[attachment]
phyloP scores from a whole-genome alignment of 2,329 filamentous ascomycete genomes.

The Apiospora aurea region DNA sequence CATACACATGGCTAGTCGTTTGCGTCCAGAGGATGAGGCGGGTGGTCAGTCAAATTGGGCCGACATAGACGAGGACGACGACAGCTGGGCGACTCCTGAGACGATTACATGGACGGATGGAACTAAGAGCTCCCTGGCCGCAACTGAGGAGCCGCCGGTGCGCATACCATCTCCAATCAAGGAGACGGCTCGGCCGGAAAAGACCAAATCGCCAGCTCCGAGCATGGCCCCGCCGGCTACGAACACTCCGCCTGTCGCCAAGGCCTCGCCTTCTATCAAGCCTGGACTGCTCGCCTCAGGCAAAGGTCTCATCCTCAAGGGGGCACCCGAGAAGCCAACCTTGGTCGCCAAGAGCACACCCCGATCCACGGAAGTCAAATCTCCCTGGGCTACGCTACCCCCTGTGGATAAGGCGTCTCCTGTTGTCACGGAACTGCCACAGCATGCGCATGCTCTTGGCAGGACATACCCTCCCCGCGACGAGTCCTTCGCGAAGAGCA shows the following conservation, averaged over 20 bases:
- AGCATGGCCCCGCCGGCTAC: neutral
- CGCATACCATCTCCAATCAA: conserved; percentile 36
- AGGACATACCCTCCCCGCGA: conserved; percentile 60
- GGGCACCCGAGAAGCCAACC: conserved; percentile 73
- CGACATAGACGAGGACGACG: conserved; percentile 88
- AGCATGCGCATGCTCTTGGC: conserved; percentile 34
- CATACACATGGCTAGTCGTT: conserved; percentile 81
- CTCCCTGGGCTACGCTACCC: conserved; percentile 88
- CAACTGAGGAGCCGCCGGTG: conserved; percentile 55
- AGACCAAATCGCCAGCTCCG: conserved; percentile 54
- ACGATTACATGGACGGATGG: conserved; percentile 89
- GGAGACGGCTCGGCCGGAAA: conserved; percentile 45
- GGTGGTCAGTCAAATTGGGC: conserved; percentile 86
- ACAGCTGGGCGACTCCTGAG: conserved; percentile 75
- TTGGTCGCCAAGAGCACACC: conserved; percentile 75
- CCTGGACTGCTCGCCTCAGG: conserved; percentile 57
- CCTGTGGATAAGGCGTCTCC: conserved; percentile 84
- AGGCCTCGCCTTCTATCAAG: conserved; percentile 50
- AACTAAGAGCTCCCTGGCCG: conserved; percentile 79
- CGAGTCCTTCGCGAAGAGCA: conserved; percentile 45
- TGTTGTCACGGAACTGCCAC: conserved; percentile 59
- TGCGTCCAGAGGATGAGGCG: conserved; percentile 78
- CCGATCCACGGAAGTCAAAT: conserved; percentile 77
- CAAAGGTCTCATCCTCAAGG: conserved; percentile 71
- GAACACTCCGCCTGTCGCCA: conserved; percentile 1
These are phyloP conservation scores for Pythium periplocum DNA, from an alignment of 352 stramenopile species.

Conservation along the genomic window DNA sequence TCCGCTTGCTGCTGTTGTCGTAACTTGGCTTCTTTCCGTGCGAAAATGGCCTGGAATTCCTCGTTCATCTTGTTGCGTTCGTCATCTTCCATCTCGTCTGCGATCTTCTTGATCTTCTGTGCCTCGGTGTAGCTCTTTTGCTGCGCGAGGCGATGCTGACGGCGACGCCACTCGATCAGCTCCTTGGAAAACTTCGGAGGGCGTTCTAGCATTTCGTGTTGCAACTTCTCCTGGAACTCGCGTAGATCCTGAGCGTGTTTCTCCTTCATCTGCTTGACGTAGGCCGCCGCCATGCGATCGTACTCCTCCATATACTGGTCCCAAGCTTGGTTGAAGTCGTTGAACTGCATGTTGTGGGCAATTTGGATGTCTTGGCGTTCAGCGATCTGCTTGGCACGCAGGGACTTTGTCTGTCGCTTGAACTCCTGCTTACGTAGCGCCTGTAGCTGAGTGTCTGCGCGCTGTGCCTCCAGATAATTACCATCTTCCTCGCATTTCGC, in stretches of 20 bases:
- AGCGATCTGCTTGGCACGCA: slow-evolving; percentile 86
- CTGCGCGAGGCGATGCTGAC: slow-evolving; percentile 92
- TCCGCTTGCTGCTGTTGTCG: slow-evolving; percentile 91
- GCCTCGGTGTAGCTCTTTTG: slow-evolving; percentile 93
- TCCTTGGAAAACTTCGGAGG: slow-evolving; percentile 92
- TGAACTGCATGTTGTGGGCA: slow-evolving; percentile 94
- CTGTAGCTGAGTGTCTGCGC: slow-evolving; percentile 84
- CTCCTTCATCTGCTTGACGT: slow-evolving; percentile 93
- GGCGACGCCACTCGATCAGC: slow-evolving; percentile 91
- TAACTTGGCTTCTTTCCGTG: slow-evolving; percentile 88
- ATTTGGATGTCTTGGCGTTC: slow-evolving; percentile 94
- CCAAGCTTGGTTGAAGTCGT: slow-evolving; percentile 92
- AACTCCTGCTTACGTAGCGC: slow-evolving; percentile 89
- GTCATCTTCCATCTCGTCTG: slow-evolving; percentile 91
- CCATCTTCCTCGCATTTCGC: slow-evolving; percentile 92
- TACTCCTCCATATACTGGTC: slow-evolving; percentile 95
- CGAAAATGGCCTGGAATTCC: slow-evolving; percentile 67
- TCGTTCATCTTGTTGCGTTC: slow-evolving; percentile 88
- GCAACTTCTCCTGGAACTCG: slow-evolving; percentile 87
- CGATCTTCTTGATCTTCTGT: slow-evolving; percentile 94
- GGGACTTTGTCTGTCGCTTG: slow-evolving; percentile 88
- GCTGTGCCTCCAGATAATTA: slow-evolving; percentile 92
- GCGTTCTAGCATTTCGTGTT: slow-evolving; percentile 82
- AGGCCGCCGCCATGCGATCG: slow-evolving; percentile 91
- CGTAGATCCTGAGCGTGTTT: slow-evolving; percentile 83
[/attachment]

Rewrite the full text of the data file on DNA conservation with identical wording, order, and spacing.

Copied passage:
phyloP scores from a whole-genome alignment of 2,329 filamentous ascomycete genomes.

The Apiospora aurea region DNA sequence CATACACATGGCTAGTCGTTTGCGTCCAGAGGATGAGGCGGGTGGTCAGTCAAATTGGGCCGACATAGACGAGGACGACGACAGCTGGGCGACTCCTGAGACGATTACATGGACGGATGGAACTAAGAGCTCCCTGGCCGCAACTGAGGAGCCGCCGGTGCGCATACCATCTCCAATCAAGGAGACGGCTCGGCCGGAAAAGACCAAATCGCCAGCTCCGAGCATGGCCCCGCCGGCTACGAACACTCCGCCTGTCGCCAAGGCCTCGCCTTCTATCAAGCCTGGACTGCTCGCCTCAGGCAAAGGTCTCATCCTCAAGGGGGCACCCGAGAAGCCAACCTTGGTCGCCAAGAGCACACCCCGATCCACGGAAGTCAAATCTCCCTGGGCTACGCTACCCCCTGTGGATAAGGCGTCTCCTGTTGTCACGGAACTGCCACAGCATGCGCATGCTCTTGGCAGGACATACCCTCCCCGCGACGAGTCCTTCGCGAAGAGCA shows the following conservation, averaged over 20 bases:
- AGCATGGCCCCGCCGGCTAC: neutral
- CGCATACCATCTCCAATCAA: conserved; percentile 36
- AGGACATACCCTCCCCGCGA: conserved; percentile 60
- GGGCACCCGAGAAGCCAACC: conserved; percentile 73
- CGACATAGACGAGGACGACG: conserved; percentile 88
- AGCATGCGCATGCTCTTGGC: conserved; percentile 34
- CATACACATGGCTAGTCGTT: conserved; percentile 81
- CTCCCTGGGCTACGCTACCC: conserved; percentile 88
- CAACTGAGGAGCCGCCGGTG: conserved; percentile 55
- AGACCAAATCGCCAGCTCCG: conserved; percentile 54
- ACGATTACATGGACGGATGG: conserved; percentile 89
- GGAGACGGCTCGGCCGGAAA: conserved; percentile 45
- GGTGGTCAGTCAAATTGGGC: conserved; percentile 86
- ACAGCTGGGCGACTCCTGAG: conserved; percentile 75
- TTGGTCGCCAAGAGCACACC: conserved; percentile 75
- CCTGGACTGCTCGCCTCAGG: conserved; percentile 57
- CCTGTGGATAAGGCGTCTCC: conserved; percentile 84
- AGGCCTCGCCTTCTATCAAG: conserved; percentile 50
- AACTAAGAGCTCCCTGGCCG: conserved; percentile 79
- CGAGTCCTTCGCGAAGAGCA: conserved; percentile 45
- TGTTGTCACGGAACTGCCAC: conserved; percentile 59
- TGCGTCCAGAGGATGAGGCG: conserved; percentile 78
- CCGATCCACGGAAGTCAAAT: conserved; percentile 77
- CAAAGGTCTCATCCTCAAGG: conserved; percentile 71
- GAACACTCCGCCTGTCGCCA: conserved; percentile 1
These are phyloP conservation scores for Pythium periplocum DNA, from an alignment of 352 stramenopile species.

Conservation along the genomic window DNA sequence TCCGCTTGCTGCTGTTGTCGTAACTTGGCTTCTTTCCGTGCGAAAATGGCCTGGAATTCCTCGTTCATCTTGTTGCGTTCGTCATCTTCCATCTCGTCTGCGATCTTCTTGATCTTCTGTGCCTCGGTGTAGCTCTTTTGCTGCGCGAGGCGATGCTGACGGCGACGCCACTCGATCAGCTCCTTGGAAAACTTCGGAGGGCGTTCTAGCATTTCGTGTTGCAACTTCTCCTGGAACTCGCGTAGATCCTGAGCGTGTTTCTCCTTCATCTGCTTGACGTAGGCCGCCGCCATGCGATCGTACTCCTCCATATACTGGTCCCAAGCTTGGTTGAAGTCGTTGAACTGCATGTTGTGGGCAATTTGGATGTCTTGGCGTTCAGCGATCTGCTTGGCACGCAGGGACTTTGTCTGTCGCTTGAACTCCTGCTTACGTAGCGCCTGTAGCTGAGTGTCTGCGCGCTGTGCCTCCAGATAATTACCATCTTCCTCGCATTTCGC, in stretches of 20 bases:
- AGCGATCTGCTTGGCACGCA: slow-evolving; percentile 86
- CTGCGCGAGGCGATGCTGAC: slow-evolving; percentile 92
- TCCGCTTGCTGCTGTTGTCG: slow-evolving; percentile 91
- GCCTCGGTGTAGCTCTTTTG: slow-evolving; percentile 93
- TCCTTGGAAAACTTCGGAGG: slow-evolving; percentile 92
- TGAACTGCATGTTGTGGGCA: slow-evolving; percentile 94
- CTGTAGCTGAGTGTCTGCGC: slow-evolving; percentile 84
- CTCCTTCATCTGCTTGACGT: slow-evolving; percentile 93
- GGCGACGCCACTCGATCAGC: slow-evolving; percentile 91
- TAACTTGGCTTCTTTCCGTG: slow-evolving; percentile 88
- ATTTGGATGTCTTGGCGTTC: slow-evolving; percentile 94
- CCAAGCTTGGTTGAAGTCGT: slow-evolving; percentile 92
- AACTCCTGCTTACGTAGCGC: slow-evolving; percentile 89
- GTCATCTTCCATCTCGTCTG: slow-evolving; percentile 91
- CCATCTTCCTCGCATTTCGC: slow-evolving; percentile 92
- TACTCCTCCATATACTGGTC: slow-evolving; percentile 95
- CGAAAATGGCCTGGAATTCC: slow-evolving; percentile 67
- TCGTTCATCTTGTTGCGTTC: slow-evolving; percentile 88
- GCAACTTCTCCTGGAACTCG: slow-evolving; percentile 87
- CGATCTTCTTGATCTTCTGT: slow-evolving; percentile 94
- GGGACTTTGTCTGTCGCTTG: slow-evolving; percentile 88
- GCTGTGCCTCCAGATAATTA: slow-evolving; percentile 92
- GCGTTCTAGCATTTCGTGTT: slow-evolving; percentile 82
- AGGCCGCCGCCATGCGATCG: slow-evolving; percentile 91
- CGTAGATCCTGAGCGTGTTT: slow-evolving; percentile 83